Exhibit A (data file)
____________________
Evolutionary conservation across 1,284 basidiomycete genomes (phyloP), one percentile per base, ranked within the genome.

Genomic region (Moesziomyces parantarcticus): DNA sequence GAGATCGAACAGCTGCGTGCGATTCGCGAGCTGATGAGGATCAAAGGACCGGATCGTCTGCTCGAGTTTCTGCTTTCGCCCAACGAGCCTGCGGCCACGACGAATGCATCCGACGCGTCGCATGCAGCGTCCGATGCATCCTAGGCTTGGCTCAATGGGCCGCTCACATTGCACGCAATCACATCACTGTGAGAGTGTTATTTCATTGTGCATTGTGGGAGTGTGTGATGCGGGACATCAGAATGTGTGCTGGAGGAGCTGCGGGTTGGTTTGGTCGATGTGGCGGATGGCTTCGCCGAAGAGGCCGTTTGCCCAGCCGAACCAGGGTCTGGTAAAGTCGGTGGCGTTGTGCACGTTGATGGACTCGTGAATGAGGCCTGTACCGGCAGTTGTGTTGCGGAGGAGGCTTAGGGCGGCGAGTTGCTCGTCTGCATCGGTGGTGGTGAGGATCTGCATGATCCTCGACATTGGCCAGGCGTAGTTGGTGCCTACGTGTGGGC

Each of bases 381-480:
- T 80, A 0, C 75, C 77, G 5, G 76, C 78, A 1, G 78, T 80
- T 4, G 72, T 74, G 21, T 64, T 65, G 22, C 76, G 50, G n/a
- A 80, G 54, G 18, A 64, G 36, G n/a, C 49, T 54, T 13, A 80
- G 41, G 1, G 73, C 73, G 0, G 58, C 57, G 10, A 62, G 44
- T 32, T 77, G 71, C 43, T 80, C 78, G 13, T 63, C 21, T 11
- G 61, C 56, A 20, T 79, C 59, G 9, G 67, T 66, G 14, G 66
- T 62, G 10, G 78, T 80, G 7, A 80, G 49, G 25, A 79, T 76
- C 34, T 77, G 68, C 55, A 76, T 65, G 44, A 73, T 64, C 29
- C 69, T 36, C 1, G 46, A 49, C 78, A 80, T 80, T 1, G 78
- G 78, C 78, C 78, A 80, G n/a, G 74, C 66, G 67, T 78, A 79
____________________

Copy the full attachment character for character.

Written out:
Evolutionary conservation across 1,284 basidiomycete genomes (phyloP), one percentile per base, ranked within the genome.

Genomic region (Moesziomyces parantarcticus): DNA sequence GAGATCGAACAGCTGCGTGCGATTCGCGAGCTGATGAGGATCAAAGGACCGGATCGTCTGCTCGAGTTTCTGCTTTCGCCCAACGAGCCTGCGGCCACGACGAATGCATCCGACGCGTCGCATGCAGCGTCCGATGCATCCTAGGCTTGGCTCAATGGGCCGCTCACATTGCACGCAATCACATCACTGTGAGAGTGTTATTTCATTGTGCATTGTGGGAGTGTGTGATGCGGGACATCAGAATGTGTGCTGGAGGAGCTGCGGGTTGGTTTGGTCGATGTGGCGGATGGCTTCGCCGAAGAGGCCGTTTGCCCAGCCGAACCAGGGTCTGGTAAAGTCGGTGGCGTTGTGCACGTTGATGGACTCGTGAATGAGGCCTGTACCGGCAGTTGTGTTGCGGAGGAGGCTTAGGGCGGCGAGTTGCTCGTCTGCATCGGTGGTGGTGAGGATCTGCATGATCCTCGACATTGGCCAGGCGTAGTTGGTGCCTACGTGTGGGC

Each of bases 381-480:
- T 80, A 0, C 75, C 77, G 5, G 76, C 78, A 1, G 78, T 80
- T 4, G 72, T 74, G 21, T 64, T 65, G 22, C 76, G 50, G n/a
- A 80, G 54, G 18, A 64, G 36, G n/a, C 49, T 54, T 13, A 80
- G 41, G 1, G 73, C 73, G 0, G 58, C 57, G 10, A 62, G 44
- T 32, T 77, G 71, C 43, T 80, C 78, G 13, T 63, C 21, T 11
- G 61, C 56, A 20, T 79, C 59, G 9, G 67, T 66, G 14, G 66
- T 62, G 10, G 78, T 80, G 7, A 80, G 49, G 25, A 79, T 76
- C 34, T 77, G 68, C 55, A 76, T 65, G 44, A 73, T 64, C 29
- C 69, T 36, C 1, G 46, A 49, C 78, A 80, T 80, T 1, G 78
- G 78, C 78, C 78, A 80, G n/a, G 74, C 66, G 67, T 78, A 79